Q. As a writer what has your biggest challenge been and how did you overcome it?
My biggest challenge has been to integrate real life isssues into fiction. I am still working on it as a developing genre —and luckily most readers and critics are appreciative of the effort and have enjoyed the complex narratives which emerge. But there are a few critics who simply don’t get it —and that for me is very frustrating. They don’t understand that I have created a character who speaks in a particular style —and has her own points of view. They assume that this style has to be compared to ‘literary fiction’ in which ‘darkening skies loom over frangipani trees’ etc etc. It is not difficult for me to write like that ( as you would find in my first book, Darlingji: The True Love Story of Nargis and Sunil Dutt) but it is entirely unsuitable in a racy novel —which deals with difficult contemporary issues in a popular style! I wish these critics would shed their English Lit degrees and move with the times—to understand popular literature.
Q. We know Simran Singh returns for a third book. Can you tell us anything about what she investigates next? A little clue perhaps? What can we expect from the next installation?
The third book is set in Goa —and deals with the sexuality of young women—amongst other things! It should be out by June/July next year…but I am still writing it!
Q. Finally, what’s the best advice you’ve been given that you’d like to pass on to other aspiring writers?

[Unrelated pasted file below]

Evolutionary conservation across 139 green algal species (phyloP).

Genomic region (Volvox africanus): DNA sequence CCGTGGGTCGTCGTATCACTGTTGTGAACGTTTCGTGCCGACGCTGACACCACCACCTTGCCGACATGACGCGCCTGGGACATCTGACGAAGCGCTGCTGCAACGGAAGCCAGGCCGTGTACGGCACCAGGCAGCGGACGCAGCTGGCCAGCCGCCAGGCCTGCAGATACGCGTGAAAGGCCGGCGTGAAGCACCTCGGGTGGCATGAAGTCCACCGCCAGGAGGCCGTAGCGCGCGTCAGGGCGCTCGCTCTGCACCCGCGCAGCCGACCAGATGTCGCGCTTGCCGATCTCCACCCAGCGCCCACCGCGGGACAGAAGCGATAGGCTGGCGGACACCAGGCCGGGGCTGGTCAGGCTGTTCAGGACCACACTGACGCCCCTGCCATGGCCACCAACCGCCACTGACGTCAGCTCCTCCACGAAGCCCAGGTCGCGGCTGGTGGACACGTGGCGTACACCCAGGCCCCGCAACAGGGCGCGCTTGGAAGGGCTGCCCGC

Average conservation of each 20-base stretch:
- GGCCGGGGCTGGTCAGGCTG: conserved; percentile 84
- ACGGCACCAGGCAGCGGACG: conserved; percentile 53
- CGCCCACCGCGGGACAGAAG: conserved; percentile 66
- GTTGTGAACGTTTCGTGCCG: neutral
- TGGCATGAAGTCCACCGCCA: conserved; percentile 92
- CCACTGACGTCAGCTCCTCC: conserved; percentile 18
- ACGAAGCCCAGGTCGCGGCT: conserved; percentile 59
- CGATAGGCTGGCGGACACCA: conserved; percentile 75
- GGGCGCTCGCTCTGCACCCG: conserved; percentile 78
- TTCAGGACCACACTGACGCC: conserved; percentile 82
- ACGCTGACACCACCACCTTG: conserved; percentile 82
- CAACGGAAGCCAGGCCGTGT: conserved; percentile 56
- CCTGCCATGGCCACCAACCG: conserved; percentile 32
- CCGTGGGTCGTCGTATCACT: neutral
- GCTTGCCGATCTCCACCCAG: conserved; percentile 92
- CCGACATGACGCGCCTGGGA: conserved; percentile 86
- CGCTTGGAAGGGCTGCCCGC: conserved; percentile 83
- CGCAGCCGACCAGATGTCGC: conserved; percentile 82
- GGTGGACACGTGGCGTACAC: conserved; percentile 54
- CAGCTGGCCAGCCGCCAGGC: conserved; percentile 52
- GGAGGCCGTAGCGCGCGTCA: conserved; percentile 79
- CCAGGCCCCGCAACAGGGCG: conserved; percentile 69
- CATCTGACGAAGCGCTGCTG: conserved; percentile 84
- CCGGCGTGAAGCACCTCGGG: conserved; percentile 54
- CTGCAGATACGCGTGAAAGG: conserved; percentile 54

The best advice is —-just sit down and write! Don’t let people intimidate you into not writing. If you believe in what you’re doing —it will all turn out fine in the end.
Kishwar Desai is an author and journalist, whose first novel, Witness the Night, won the 2010 Costa First Novel Award. Working in media for the last 30 years, she started as a journalist in print and then moved onto television in which she worked as an anchor, script writer and producer with most major networks in India. Her last job was as Vice President, zee telefilms. Now a full-time writer with a Saturday column in the Asian Age, her first book, Darlingji: The True Love Story of Nargis and Sunil Dutt, was published in 2007. She is working on a biography of Devika Rani and Himansu Rai.
Kishwar Desai will appear at Asia House on 25th September 2012 alongside Anjali Joseph. They will be talking to the Indy’s deputy literary editor, Arifa Akbar. Kishwar Desai and Anjali Joseph in conversation with Arifa Akbar